Creating Great Spreadsheets with Google Gadgets

July 19, 2011

When it comes to interesting uses for spreadsheets, Google Spreadsheets has some tricks up its sleeve that even Excel doesn’t offer. One of these is the capability to create maps with data that’s stored in a worksheet through a Google Gadget. (Coincidentally, a similar feature was available in Excel 2000 and earlier versions; however, it was subsequently removed and became the stand-alone application Microsoft MapPoint.)


In Google Spreadsheets you start by adding data listed by region, using ISO country codes or U.S. state codes. The codes go in the leftmost column; in subsequent columns, you add the data to show on the map, one column for each map. You then insert the Heatmap gadget, select the data, and choose the map to use–the data will be plotted as colours on the map.


Google Spreadsheets Gadgets, such as the Heatmap, offer useful tools for mapping business data. You can also make use of a map gadget to show, for instance, where your business offices or distributors of your products are located, by marking them on a Google Map. To do so, place the address to map in one column and any tool tip text to display when the user hovers their mouse over that location in the adjacent column. You then insert the map gadget and select the cells containing the data. At any time, if the data in the worksheet is updated, the map will redraw automatically. Combine this flexibility with the capability to publish a Google Spreadsheet to the Web, and you have a great tool for providing location-based business information in a graphical way.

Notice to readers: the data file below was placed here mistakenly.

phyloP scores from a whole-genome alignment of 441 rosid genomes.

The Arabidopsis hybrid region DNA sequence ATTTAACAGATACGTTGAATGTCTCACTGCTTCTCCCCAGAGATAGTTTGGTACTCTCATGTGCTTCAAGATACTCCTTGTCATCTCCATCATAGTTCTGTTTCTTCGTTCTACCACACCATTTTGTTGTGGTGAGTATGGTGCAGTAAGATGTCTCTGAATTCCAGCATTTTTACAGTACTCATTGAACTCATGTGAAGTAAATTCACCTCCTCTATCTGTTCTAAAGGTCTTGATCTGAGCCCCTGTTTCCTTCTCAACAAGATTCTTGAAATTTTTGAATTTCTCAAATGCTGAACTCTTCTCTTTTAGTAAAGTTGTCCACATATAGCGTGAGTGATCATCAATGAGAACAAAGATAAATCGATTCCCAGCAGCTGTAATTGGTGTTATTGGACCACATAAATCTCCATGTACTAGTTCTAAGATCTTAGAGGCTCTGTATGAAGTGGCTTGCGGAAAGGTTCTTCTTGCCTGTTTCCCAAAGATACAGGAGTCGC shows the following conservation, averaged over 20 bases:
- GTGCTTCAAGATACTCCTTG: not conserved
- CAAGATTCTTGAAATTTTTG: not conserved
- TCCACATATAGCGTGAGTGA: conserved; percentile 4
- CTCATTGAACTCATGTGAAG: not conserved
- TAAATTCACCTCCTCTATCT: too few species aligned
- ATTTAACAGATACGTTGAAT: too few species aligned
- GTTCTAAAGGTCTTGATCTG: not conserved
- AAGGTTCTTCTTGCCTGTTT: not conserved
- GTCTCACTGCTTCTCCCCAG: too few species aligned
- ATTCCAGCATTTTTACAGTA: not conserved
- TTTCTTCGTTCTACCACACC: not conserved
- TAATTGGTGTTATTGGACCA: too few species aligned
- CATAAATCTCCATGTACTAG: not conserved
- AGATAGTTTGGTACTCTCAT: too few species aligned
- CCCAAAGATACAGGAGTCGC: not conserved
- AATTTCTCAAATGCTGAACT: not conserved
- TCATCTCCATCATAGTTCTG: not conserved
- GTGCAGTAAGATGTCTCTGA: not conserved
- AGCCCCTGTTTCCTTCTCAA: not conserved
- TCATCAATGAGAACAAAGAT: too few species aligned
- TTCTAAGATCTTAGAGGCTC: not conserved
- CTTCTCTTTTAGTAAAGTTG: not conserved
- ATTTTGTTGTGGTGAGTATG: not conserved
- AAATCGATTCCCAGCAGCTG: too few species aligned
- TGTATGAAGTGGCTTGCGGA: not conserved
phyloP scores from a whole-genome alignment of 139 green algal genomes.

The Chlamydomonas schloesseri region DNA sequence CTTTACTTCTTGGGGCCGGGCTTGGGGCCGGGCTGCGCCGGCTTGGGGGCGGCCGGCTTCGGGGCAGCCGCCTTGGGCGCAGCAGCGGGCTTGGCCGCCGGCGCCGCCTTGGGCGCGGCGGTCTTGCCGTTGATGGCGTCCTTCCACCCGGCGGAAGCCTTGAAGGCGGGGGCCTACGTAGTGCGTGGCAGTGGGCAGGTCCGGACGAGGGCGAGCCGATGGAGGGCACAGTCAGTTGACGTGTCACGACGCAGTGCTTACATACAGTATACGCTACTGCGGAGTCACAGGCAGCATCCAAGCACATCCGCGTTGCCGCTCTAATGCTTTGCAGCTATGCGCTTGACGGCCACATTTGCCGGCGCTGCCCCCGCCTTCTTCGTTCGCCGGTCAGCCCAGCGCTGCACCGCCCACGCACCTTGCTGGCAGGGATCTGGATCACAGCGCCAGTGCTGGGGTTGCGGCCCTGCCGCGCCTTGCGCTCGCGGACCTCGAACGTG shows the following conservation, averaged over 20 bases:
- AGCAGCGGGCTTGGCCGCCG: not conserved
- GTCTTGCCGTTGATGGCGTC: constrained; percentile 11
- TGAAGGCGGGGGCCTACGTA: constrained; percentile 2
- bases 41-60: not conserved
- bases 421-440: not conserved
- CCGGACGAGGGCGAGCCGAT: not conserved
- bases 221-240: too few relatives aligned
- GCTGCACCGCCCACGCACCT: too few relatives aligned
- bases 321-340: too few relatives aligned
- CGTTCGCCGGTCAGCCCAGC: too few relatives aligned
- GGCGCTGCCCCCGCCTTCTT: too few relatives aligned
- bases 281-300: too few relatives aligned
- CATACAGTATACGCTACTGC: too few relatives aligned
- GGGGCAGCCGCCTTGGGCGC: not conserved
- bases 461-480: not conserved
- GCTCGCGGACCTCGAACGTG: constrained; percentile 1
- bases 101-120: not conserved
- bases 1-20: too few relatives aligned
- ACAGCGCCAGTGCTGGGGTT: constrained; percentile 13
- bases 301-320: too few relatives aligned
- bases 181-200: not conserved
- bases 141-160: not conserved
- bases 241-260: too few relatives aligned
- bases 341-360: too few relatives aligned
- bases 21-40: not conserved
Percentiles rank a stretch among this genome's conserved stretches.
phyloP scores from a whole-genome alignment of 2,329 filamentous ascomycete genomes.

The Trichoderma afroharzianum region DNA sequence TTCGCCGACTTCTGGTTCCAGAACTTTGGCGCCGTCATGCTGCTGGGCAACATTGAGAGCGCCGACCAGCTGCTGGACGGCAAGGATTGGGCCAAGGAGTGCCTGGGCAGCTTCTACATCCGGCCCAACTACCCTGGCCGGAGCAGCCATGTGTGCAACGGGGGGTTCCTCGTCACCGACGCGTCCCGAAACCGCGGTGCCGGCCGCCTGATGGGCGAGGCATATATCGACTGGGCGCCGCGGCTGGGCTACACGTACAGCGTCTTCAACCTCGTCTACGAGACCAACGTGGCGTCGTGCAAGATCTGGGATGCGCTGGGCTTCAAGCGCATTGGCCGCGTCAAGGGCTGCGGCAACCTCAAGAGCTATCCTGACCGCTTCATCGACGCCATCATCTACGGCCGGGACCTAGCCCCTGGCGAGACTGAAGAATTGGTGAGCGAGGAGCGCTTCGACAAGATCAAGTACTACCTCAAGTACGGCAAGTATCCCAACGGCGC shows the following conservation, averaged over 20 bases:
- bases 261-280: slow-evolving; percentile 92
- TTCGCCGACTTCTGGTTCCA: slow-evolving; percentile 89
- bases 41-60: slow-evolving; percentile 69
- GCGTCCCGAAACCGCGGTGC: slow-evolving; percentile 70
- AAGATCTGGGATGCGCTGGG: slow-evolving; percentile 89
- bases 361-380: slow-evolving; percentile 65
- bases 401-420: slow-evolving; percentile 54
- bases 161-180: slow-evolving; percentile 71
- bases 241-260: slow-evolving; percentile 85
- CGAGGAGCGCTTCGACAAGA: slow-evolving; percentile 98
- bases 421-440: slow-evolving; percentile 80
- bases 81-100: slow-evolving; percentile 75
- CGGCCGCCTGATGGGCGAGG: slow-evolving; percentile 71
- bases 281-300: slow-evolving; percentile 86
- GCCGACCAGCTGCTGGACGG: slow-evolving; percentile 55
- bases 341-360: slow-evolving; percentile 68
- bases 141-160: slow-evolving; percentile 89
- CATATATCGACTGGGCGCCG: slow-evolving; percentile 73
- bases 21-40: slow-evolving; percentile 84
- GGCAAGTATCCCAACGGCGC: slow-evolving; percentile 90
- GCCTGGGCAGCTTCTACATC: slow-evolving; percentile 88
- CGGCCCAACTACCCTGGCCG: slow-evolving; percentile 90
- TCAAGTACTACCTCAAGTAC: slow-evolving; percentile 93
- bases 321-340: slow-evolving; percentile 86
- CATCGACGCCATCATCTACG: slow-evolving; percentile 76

Yet another feature of Google Spreadsheets that you can harness for business use–and has no direct parallel in Excel is the Form feature, which allows you to create a form inside a spreadsheet to collect data from a user. You might use it for an invitation for which you’re collecting replies, for example, or a customer survey form. (My blog contact page uses Google Forms)


Once you have created the form, which can contain multiple-choice questions, checkboxes, and the like, you publish it to the Web. As users complete the form, the data is automatically added to the spreadsheet, allowing you to aggregate data from surveys or to gather replies to an invitation all in one place and without your input. (Although you can create a form in Excel, it offers you no simple way to publish it online and automatically collect the data.)
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